Court: Tel Aviv Must Provide Electricity to Homeless Tent Encampment

Israelis living in park near train station should have access to trailer with refrigerators and outlets, judge rules.

Moti Milrod

The city of Tel Aviv must restore power to the Arlosoroff homeless encampment by next Tuesday, the Tel Aviv District Court ruled this week.

Dozens of homeless people have been living in a small park near the Savidor Merkaz train station since the 2011 social protests. The city disconnected the only power line serving the encampment on December 4.

Judge Eliyahu Bachar rebuked the city for failing to reconnect the power supply to the tents over the past month.

“One thing that particularly bothered me about the city’s arguments that it had done everything it could to connect the encampment dwellers to power... is that the trailer where the meetings with the social workers take place is hooked up to the power grid,” wrote Bachar in his ruling, issued Tuesday. “If a trailer can be set up there and connected to the power grid, why can’t the city set up another trailer and connect that too?”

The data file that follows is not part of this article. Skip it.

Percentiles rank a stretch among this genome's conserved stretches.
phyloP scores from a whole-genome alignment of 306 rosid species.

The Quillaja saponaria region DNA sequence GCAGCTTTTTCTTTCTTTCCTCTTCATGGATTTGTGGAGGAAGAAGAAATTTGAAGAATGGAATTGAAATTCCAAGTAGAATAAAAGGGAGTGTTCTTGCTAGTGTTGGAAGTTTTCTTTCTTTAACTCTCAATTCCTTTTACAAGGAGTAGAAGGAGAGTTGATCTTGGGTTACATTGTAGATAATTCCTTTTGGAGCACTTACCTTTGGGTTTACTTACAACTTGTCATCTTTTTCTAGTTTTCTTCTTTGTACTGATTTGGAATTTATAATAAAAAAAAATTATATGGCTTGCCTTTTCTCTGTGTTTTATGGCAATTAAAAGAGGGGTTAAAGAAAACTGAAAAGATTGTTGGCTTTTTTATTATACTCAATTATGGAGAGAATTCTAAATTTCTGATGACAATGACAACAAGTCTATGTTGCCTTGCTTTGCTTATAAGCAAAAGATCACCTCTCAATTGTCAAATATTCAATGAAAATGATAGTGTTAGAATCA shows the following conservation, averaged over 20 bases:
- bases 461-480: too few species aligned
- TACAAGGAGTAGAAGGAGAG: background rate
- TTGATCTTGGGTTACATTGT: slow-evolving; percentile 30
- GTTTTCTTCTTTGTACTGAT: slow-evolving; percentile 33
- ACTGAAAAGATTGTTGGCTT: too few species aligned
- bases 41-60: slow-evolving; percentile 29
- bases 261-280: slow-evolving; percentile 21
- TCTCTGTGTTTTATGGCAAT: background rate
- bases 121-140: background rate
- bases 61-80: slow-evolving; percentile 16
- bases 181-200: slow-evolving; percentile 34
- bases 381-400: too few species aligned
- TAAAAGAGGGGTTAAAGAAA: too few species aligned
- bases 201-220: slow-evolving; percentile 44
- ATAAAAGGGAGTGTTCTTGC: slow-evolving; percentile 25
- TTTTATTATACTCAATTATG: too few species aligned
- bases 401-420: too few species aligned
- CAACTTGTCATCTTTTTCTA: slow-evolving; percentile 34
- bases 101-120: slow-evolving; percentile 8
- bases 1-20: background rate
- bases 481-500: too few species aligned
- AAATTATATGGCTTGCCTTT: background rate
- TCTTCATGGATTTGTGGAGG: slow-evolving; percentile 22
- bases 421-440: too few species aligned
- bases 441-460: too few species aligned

He said two refrigerators and additional power outlets could be placed in the second caravan, to provide the “minimal needs required by human beings who want to heat water in a kettle for a warm drink, especially on the extremely difficult winter days expected due to the fierce storm.”

The encampment dwellers petitioned the court late last year to instruct the city to provide them with basic living conditions, such as power, water, toilets, showers, social services and reasonable space.

The municipality rejected the petitioners’ demands, saying it had already allowed them to set up temporary protest tents in the park. A month ago the sides reached a compromise at the court’s instruction, under which the encampment’s area would be expanded a little and the city would make sure the living conditions met basic standards.

Following the agreement, the petition was voided.

A few days after cutting the encampment’s power off, the municipality installed lighting in the park, but did not reconnect the power line. The residents of the tent encampment asked the court to instruct the city to reconnect power to the park and said the city had violated agreements with them.

The municipality said the power connection constituted a safety hazard and said the fuse box had been damaged due to unauthorized use. The city also said the park was not a housing solution and that the municipality was not obligated to provide adequate infrastructure for housing in it. The court dismissed the city’s arguments.